BOSTON (WBZ NewsRadio) — Starting today, random Bostonians will be invited to participate in a study to evaluate community exposure to COVID-19 through antibody testing.
According to Mayor Marty Walsh's office, the sampling is an effort between the city, Massachusetts General Hospital and Boston Public Health Commission. The sample of residents will focus on those in East Boston, Roslindale, and within the boundaries of zip codes 02121 and 02125 in Dorchester.
"It is our hope that by conducting this testing, we as a collective City will get a better understanding of the true prevalence of COVID-19 in our community," said Mayor Walsh. "The more we can expand our testing, the more we can learn how to use our medical resources more efficiently, and how we need to focus our current efforts to contain the virus."
As part of the study, Massachusetts General Hospital will collect data from 1,000 asymptomatic Boston residents over the course of the coming week. For those who agree to participate in the study, MGH will administer tests for both the coronavirus and the virus' antibodies.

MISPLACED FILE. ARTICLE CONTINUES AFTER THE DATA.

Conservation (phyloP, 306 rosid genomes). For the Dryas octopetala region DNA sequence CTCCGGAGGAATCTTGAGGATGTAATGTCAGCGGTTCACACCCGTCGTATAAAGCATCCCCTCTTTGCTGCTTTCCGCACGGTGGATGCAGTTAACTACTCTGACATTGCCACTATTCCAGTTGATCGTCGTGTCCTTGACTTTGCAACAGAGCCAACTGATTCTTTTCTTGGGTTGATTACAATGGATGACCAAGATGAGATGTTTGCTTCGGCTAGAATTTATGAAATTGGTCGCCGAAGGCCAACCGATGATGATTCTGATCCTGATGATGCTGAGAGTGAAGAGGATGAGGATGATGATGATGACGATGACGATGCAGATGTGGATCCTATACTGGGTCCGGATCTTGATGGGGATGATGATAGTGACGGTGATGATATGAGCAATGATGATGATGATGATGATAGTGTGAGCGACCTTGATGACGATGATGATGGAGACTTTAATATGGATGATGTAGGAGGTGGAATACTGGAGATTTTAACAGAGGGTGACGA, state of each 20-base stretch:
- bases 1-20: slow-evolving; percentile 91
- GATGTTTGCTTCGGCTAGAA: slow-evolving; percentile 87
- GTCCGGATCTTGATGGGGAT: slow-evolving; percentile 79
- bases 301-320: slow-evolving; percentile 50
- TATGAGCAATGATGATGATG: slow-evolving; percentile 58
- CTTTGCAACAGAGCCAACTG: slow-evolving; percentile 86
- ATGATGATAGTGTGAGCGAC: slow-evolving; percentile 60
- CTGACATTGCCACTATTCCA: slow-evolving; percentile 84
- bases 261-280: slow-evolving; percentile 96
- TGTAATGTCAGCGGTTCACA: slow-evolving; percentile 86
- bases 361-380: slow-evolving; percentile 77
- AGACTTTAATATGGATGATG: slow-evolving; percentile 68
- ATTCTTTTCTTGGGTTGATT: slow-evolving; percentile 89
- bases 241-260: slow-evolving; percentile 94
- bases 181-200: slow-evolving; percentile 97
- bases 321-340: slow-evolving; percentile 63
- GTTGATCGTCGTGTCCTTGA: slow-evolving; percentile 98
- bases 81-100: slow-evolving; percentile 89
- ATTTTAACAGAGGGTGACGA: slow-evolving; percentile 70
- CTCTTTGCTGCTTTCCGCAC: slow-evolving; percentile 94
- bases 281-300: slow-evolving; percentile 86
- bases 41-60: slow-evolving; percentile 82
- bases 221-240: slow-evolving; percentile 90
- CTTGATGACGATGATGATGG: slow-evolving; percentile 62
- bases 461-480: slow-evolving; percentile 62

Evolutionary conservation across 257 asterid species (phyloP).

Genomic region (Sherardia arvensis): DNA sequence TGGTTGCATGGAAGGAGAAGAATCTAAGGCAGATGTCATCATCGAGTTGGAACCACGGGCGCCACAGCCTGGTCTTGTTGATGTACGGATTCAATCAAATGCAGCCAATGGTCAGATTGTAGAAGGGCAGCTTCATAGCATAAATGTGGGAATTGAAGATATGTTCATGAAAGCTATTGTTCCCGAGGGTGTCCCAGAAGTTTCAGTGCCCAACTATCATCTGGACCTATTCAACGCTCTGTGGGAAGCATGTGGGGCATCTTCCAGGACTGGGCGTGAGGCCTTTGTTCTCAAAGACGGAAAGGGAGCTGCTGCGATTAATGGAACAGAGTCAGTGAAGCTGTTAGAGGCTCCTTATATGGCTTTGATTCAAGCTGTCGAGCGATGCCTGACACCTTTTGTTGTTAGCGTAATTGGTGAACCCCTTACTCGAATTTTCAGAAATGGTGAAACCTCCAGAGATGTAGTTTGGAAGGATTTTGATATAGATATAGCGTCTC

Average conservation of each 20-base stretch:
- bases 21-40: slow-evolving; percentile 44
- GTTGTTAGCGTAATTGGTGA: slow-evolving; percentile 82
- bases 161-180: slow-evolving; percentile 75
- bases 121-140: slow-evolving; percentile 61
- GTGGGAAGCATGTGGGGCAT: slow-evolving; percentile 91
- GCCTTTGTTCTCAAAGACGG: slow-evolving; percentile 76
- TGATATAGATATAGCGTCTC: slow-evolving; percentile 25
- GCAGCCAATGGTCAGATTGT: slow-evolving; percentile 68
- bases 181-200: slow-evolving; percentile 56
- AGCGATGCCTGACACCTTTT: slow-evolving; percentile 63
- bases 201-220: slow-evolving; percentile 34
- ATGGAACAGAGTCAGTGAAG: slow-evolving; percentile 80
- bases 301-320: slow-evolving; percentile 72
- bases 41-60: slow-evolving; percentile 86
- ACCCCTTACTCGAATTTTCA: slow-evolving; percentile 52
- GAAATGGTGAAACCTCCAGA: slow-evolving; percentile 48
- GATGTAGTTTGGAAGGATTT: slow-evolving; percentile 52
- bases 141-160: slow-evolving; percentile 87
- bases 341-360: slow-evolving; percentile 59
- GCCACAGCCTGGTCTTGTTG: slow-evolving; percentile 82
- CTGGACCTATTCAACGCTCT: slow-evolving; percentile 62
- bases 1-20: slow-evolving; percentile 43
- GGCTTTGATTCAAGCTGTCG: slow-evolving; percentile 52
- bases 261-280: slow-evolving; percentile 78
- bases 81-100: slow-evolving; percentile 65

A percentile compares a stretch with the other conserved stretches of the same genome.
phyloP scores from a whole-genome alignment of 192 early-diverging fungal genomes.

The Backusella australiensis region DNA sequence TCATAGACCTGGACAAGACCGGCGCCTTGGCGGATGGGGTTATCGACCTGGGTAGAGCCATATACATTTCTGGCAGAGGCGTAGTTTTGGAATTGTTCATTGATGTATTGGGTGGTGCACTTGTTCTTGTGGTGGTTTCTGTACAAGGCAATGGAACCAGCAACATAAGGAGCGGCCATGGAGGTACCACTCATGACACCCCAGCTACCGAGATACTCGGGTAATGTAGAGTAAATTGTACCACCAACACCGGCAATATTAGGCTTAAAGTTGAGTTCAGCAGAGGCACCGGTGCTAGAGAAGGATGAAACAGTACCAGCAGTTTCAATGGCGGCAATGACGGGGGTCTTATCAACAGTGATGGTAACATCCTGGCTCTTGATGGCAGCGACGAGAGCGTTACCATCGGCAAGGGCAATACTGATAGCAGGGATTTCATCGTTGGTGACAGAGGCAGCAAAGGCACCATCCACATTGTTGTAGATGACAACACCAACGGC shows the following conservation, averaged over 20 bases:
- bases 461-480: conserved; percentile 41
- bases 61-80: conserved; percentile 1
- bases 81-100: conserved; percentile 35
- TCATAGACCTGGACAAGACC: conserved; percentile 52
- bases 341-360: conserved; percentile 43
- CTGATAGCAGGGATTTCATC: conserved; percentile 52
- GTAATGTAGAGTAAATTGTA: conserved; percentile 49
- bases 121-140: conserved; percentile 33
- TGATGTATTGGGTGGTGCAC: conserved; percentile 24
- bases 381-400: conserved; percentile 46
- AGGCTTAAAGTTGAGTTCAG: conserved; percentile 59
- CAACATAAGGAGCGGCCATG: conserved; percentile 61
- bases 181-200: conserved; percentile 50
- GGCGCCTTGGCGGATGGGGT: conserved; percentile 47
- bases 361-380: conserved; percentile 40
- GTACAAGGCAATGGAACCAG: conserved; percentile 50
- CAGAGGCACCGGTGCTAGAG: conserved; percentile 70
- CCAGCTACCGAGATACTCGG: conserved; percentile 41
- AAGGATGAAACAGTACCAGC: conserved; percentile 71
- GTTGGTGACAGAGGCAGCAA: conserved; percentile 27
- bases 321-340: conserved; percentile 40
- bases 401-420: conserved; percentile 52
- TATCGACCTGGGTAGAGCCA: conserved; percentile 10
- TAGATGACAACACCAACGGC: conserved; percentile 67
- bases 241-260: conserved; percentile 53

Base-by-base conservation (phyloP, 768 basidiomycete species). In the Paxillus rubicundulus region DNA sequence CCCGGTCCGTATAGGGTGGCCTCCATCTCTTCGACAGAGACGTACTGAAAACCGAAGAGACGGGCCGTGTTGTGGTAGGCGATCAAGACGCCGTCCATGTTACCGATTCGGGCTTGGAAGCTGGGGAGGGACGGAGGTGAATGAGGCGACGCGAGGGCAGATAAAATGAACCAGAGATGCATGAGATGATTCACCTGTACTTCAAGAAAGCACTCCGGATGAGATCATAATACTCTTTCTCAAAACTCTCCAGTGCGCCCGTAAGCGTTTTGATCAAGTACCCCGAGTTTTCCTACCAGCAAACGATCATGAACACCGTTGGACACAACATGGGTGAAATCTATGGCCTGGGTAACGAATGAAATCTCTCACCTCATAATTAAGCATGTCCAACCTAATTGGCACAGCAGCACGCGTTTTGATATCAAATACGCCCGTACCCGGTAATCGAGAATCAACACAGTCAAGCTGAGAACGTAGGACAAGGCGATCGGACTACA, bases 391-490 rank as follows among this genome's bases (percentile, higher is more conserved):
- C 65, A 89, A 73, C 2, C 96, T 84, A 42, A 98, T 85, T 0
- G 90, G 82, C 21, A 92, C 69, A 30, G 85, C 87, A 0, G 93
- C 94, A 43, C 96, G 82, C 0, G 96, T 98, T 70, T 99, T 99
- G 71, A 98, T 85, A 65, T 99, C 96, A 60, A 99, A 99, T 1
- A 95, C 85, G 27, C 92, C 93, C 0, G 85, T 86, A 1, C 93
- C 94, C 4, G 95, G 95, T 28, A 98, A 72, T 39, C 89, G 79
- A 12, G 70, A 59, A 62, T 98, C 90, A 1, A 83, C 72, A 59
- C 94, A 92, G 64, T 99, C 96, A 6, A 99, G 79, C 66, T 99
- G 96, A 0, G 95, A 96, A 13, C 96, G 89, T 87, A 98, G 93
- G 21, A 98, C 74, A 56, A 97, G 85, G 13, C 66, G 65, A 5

The tests for virus will be done by a nose swab, and the antibody testing will be done by a finger-prick blood test. By detecting whether a participant's blood has antibodies, which are present when the body is responding to an infection like COVID-19, researchers can understand how many people may have already had the virus.
According to the Mayor's office, any resident who tests positive for the COVID-19 virus or the COVID-19 antibodies will be provided with clear guidance and information on how to care for themselves and those around them.
Mayor Walsh thanked MGH for partnering with the city on the effort to test residents for coronavirus antibodies. "We hope will be a step forward towards the path to recovery," said Walsh.
Participation in the study is entirely voluntary for residents who have been contacted, is available to them on a first come, first serve basis up to 1,000 residents, and residents will not be charged for testing. Testing for this study is expected to be completed by May 1, and summary data of the the compiled results will be made publicly available.
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